Is the Ethiopian Orthodox Church in Communion With Rome? It is part of the Eastern Orthodox Church, though the church is partially autocephalous. This article will explore the church’s affiliation with Rome, as well as its beliefs and symbols.
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Ethiopian orthodox church in communion with Rome
The Ethiopian Orthodox Church is one of the largest Oriental Orthodox churches. It rejects the 451 Council of Chalcedon as the definitive source of Christianity. Catholics and Eastern Orthodox Christians consider it to be monophysite. In response, Pope Francis met with the leader of the Ethiopian Orthodox Tewahedo Church.
However, the former Patriarch, Abune Merkorios, announced from exile that his abdication was made under duress. This prompted several bishops to go into exile and form their own breakaway alternate synod. This synod included Ethiopian Churches in North America and Europe. The exiled synod recognized Patriarch Abune Merkorios as Patriarch, while the synod inside Ethiopia continued to recognize Abune Paulos as its leader.
Although the Ethiopian Orthodox Church is not in communion with Rome, they share many beliefs and practices. For example, Ethiopian Christians follow dietary rules similar to those of Orthodox Jews. Additionally, Ethiopian women are prohibited from entering the church during their menstrual cycle. Married Orthodox women are also required to cover their hair in church.
Ethiopian orthodox church partially autocephalous
The Ethiopian Orthodox Church is a partially autocephalous branch of the Orthodox Christian Church. Historically, it has been affiliated with the Coptic Orthodox Church of Alexandria. It was granted autocephaly in 1959. In that same year, the Coptic Pope Cyril VI consecrated Abuna Basilios as the first Patriarch Catholicos of the Ethiopian Church in Cairo. This Patriarch was given the title of Ichege of the See of St. Tekle Haymanot.
After Ethiopia gained its independence in 1991, the Derg regime sought a new patriarch with close ties to the regime. To this end, the Eritrean Orthodox Tewahido Church sought to receive autocephaly from the Coptic Orthodox Church. Archbishop Abune Merqoriyos of Gonder, who served in the Ethiopian Parliament during the Derg period, was appointed patriarch. However, he abdicated after being pressured by the regime and was replaced by the current patriarch, Abune P’awlos.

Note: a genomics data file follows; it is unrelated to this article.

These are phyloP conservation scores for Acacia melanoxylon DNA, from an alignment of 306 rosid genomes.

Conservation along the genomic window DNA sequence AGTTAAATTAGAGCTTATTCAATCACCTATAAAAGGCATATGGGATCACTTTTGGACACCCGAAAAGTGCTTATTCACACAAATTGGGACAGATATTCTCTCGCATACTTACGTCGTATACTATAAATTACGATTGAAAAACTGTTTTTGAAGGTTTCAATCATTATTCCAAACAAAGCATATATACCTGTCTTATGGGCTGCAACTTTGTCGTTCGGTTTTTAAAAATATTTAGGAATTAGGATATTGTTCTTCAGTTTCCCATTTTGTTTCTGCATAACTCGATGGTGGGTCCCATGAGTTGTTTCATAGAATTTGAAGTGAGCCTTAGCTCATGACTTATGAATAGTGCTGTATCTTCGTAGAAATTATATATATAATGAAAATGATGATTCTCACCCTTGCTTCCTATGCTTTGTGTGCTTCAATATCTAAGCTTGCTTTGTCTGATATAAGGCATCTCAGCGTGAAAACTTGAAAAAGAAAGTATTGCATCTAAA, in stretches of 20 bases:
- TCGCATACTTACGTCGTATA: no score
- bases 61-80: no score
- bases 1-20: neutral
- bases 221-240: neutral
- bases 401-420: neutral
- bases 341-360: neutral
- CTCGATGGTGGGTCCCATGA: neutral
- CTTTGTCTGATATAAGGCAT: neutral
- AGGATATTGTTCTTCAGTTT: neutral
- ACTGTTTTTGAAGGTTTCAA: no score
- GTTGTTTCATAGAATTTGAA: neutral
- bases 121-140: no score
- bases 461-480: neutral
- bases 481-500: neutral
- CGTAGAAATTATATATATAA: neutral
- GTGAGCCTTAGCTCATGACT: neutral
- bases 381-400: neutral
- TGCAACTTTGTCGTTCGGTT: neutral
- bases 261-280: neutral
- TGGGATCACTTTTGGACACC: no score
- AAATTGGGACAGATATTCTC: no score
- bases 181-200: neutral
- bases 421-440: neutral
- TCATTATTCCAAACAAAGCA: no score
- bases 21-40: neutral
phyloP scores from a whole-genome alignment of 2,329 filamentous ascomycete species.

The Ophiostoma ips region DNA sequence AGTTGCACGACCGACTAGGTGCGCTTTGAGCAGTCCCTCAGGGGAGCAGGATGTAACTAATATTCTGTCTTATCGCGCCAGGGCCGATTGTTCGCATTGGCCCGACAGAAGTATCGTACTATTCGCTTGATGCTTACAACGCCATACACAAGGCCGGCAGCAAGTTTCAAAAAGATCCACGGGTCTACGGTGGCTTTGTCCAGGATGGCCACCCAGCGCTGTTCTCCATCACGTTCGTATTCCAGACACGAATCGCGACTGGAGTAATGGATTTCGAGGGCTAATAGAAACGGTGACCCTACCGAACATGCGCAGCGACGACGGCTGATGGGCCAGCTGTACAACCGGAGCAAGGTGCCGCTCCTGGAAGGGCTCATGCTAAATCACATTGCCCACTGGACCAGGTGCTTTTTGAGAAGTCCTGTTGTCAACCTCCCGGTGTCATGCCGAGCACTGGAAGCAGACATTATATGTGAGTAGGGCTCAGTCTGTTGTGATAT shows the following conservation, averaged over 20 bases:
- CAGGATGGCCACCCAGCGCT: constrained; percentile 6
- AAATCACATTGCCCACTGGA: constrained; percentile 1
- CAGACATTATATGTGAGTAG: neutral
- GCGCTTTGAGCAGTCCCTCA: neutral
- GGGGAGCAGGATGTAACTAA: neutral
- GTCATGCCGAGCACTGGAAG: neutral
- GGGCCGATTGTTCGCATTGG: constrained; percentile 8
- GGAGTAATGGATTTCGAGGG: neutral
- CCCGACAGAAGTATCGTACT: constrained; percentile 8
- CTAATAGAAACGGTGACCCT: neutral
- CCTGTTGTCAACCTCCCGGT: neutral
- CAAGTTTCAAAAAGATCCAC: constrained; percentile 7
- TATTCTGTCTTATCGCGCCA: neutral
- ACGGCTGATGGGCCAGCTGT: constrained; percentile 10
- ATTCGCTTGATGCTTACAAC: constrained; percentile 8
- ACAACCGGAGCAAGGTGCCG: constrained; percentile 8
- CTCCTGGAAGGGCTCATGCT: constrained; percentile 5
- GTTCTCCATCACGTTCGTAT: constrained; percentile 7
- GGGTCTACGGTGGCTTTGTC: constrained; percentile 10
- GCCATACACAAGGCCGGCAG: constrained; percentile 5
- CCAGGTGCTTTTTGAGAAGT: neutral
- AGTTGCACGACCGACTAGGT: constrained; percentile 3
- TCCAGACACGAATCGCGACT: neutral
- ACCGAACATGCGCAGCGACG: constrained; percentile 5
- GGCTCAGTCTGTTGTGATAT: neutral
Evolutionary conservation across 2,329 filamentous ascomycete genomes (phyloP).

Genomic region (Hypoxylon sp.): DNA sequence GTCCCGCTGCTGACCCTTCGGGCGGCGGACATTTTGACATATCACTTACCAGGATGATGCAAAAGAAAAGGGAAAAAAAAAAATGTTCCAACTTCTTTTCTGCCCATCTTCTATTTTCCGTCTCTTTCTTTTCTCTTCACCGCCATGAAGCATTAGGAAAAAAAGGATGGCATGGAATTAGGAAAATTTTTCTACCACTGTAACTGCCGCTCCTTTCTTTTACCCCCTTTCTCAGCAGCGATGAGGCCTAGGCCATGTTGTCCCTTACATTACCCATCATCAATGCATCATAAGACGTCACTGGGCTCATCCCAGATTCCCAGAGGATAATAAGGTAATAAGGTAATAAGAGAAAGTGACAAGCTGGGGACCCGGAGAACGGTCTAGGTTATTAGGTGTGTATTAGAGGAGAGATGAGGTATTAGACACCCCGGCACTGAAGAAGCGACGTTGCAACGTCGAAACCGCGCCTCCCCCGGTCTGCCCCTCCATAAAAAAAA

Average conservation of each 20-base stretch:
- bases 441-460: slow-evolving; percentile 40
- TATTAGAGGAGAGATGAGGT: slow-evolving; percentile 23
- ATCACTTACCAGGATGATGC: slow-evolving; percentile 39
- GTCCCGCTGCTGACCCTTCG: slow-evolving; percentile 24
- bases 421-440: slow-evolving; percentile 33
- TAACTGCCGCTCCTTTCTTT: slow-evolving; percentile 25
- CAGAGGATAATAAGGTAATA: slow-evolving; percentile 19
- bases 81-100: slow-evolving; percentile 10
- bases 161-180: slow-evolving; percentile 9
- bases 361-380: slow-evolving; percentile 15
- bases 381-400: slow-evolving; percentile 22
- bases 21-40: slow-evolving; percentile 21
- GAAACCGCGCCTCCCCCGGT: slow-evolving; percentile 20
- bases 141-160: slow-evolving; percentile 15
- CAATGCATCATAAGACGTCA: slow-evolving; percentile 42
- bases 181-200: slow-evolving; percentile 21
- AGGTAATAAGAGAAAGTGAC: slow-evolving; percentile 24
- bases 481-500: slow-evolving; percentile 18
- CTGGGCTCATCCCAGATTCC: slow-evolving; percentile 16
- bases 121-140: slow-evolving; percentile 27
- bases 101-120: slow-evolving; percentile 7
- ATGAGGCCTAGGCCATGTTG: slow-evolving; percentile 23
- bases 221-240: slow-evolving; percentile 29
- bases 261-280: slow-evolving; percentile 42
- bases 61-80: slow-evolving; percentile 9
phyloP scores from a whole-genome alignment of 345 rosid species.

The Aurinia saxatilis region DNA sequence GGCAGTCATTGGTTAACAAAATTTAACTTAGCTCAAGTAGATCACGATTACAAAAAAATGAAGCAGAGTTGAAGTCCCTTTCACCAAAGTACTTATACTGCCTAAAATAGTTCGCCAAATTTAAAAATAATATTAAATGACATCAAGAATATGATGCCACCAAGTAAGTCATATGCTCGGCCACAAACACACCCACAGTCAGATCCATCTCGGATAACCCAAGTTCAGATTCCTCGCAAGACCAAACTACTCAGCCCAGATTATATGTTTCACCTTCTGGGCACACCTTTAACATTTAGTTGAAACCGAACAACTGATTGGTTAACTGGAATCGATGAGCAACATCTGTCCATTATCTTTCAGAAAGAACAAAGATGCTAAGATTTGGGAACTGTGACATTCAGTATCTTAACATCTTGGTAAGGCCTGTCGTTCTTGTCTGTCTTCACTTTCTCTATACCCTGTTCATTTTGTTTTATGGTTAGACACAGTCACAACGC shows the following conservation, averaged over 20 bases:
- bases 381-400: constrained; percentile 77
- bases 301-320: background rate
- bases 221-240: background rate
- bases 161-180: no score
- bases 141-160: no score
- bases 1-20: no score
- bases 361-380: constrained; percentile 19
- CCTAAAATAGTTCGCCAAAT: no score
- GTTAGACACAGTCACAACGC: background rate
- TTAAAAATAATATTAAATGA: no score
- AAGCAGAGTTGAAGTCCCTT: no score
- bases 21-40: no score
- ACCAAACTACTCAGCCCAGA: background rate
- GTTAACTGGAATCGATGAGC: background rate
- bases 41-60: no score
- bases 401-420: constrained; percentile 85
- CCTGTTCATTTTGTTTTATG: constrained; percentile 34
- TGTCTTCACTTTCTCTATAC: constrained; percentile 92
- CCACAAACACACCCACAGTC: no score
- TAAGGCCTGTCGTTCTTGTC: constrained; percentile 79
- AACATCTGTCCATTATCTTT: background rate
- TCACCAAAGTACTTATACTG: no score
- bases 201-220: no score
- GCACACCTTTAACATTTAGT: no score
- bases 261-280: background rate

The Ethiopian Orthodox Tewahedo Church was historically part of the Coptic Orthodox Church of Alexandria until 1959 when it was granted autocephaly with its own patriarch. This denomination is the largest of its kind in sub-Saharan Africa and has more than 36 million members.
Ethiopian orthodox church adapted beliefs and symbols
Ethiopian Christians follow the Orthodox Church, which is based on liturgy and spoken prayer. The church also practices the usual Christian rituals, such as the Eucharist and the Feast of Epiphany. These are usually accompanied by dance and singing.
Ethiopian Orthodox Christians make up about 43.5 percent of the population. The rest is divided between other religions and indigenous beliefs. About eight percent of the population follows a non-religious religion. Historically, Ethiopia was a large Jewish country, but most of the Jews left Ethiopia over the twentieth century.
Christianity was introduced to Ethiopia in the fourth century, and it was not a result of missionary activity from outside. Instead, the king and monarch had the desire to introduce Christianity in their land. According to the Church historian Rufinus (ca. 410 A.D.), Ethiopia was influenced by the Christian Church of Egypt. Meropius, a Greek philosopher from Tyre, had traveled along the African coast of the Red Sea and had a port on the shore.
The Ethiopian Orthodox Church claims the original Ark of the Covenant, and has replicas in the central sanctuary of all its churches. These replicas are called tabotat, and their presence at the central sanctuary consecrates the church. Additionally, the Ethiopian Orthodox Church rejects the doctrine of Pauline Christianity, which holds that the Old Testament has no binding force after the birth of Jesus. Therefore, the Ethiopian Orthodox Church focuses on the Old Testament. In addition, the Ethiopian Orthodox Church adheres to strict dietary rules, which are similar to the kosher tradition.
Ethiopian orthodox church adapted symbols
Until the early fifteenth century, the Ethiopian church developed and flourished with little external contact. The arrival of European missionaries brought conflict and isolation. Despite these conditions, the Ethiopian Orthodox Church maintained the symbolism and purity of its early Christian people. One of the oldest Christian symbols is the cross, which is present in three different forms in Ethiopia.
The Ethiopian Orthodox church is largely made up of Amhara people. The church has been a dominant factor in the Amhara culture. When the country was under an Amhara dominated monarchy, the church was designated the state church. Emperor Haile Selassie I positioned the church as the bulwark of his monarchy. However, after the monarchy was overthrown in 1974, the church was disestablished and stripped of its vast land holdings.
In the fifth century, nine Syrian monks brought monasticism to Ethiopia. They encouraged the translation of the Scriptures into the Ge’ez language. This translation spread throughout the Middle Ages.